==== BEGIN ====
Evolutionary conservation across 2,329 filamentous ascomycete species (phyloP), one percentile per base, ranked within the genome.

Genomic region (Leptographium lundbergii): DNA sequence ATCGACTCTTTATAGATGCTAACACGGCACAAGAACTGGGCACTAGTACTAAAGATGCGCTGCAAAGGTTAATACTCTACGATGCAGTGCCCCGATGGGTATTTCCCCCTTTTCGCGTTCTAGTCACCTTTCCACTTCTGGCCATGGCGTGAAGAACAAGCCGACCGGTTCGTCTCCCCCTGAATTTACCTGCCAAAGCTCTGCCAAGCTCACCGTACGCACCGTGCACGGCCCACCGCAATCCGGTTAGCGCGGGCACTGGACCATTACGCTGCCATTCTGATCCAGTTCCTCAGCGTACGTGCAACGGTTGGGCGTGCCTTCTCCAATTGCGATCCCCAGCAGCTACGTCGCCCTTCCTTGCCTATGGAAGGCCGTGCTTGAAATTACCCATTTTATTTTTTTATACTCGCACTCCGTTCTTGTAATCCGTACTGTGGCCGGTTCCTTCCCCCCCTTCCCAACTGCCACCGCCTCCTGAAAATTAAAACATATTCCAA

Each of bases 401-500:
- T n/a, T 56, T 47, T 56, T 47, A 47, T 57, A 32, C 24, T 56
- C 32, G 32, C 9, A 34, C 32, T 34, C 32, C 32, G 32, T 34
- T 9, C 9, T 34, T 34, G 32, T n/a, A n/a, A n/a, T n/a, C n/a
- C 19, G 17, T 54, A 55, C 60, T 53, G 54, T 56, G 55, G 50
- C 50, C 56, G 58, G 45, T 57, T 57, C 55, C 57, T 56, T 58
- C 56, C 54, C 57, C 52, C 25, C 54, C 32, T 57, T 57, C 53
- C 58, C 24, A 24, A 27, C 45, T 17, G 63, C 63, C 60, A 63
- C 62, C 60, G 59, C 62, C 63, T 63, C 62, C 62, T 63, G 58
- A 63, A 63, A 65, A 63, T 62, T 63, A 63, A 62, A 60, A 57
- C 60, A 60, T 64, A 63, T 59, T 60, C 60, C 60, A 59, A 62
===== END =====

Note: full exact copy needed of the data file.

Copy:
Evolutionary conservation across 2,329 filamentous ascomycete species (phyloP), one percentile per base, ranked within the genome.

Genomic region (Leptographium lundbergii): DNA sequence ATCGACTCTTTATAGATGCTAACACGGCACAAGAACTGGGCACTAGTACTAAAGATGCGCTGCAAAGGTTAATACTCTACGATGCAGTGCCCCGATGGGTATTTCCCCCTTTTCGCGTTCTAGTCACCTTTCCACTTCTGGCCATGGCGTGAAGAACAAGCCGACCGGTTCGTCTCCCCCTGAATTTACCTGCCAAAGCTCTGCCAAGCTCACCGTACGCACCGTGCACGGCCCACCGCAATCCGGTTAGCGCGGGCACTGGACCATTACGCTGCCATTCTGATCCAGTTCCTCAGCGTACGTGCAACGGTTGGGCGTGCCTTCTCCAATTGCGATCCCCAGCAGCTACGTCGCCCTTCCTTGCCTATGGAAGGCCGTGCTTGAAATTACCCATTTTATTTTTTTATACTCGCACTCCGTTCTTGTAATCCGTACTGTGGCCGGTTCCTTCCCCCCCTTCCCAACTGCCACCGCCTCCTGAAAATTAAAACATATTCCAA

Each of bases 401-500:
- T n/a, T 56, T 47, T 56, T 47, A 47, T 57, A 32, C 24, T 56
- C 32, G 32, C 9, A 34, C 32, T 34, C 32, C 32, G 32, T 34
- T 9, C 9, T 34, T 34, G 32, T n/a, A n/a, A n/a, T n/a, C n/a
- C 19, G 17, T 54, A 55, C 60, T 53, G 54, T 56, G 55, G 50
- C 50, C 56, G 58, G 45, T 57, T 57, C 55, C 57, T 56, T 58
- C 56, C 54, C 57, C 52, C 25, C 54, C 32, T 57, T 57, C 53
- C 58, C 24, A 24, A 27, C 45, T 17, G 63, C 63, C 60, A 63
- C 62, C 60, G 59, C 62, C 63, T 63, C 62, C 62, T 63, G 58
- A 63, A 63, A 65, A 63, T 62, T 63, A 63, A 62, A 60, A 57
- C 60, A 60, T 64, A 63, T 59, T 60, C 60, C 60, A 59, A 62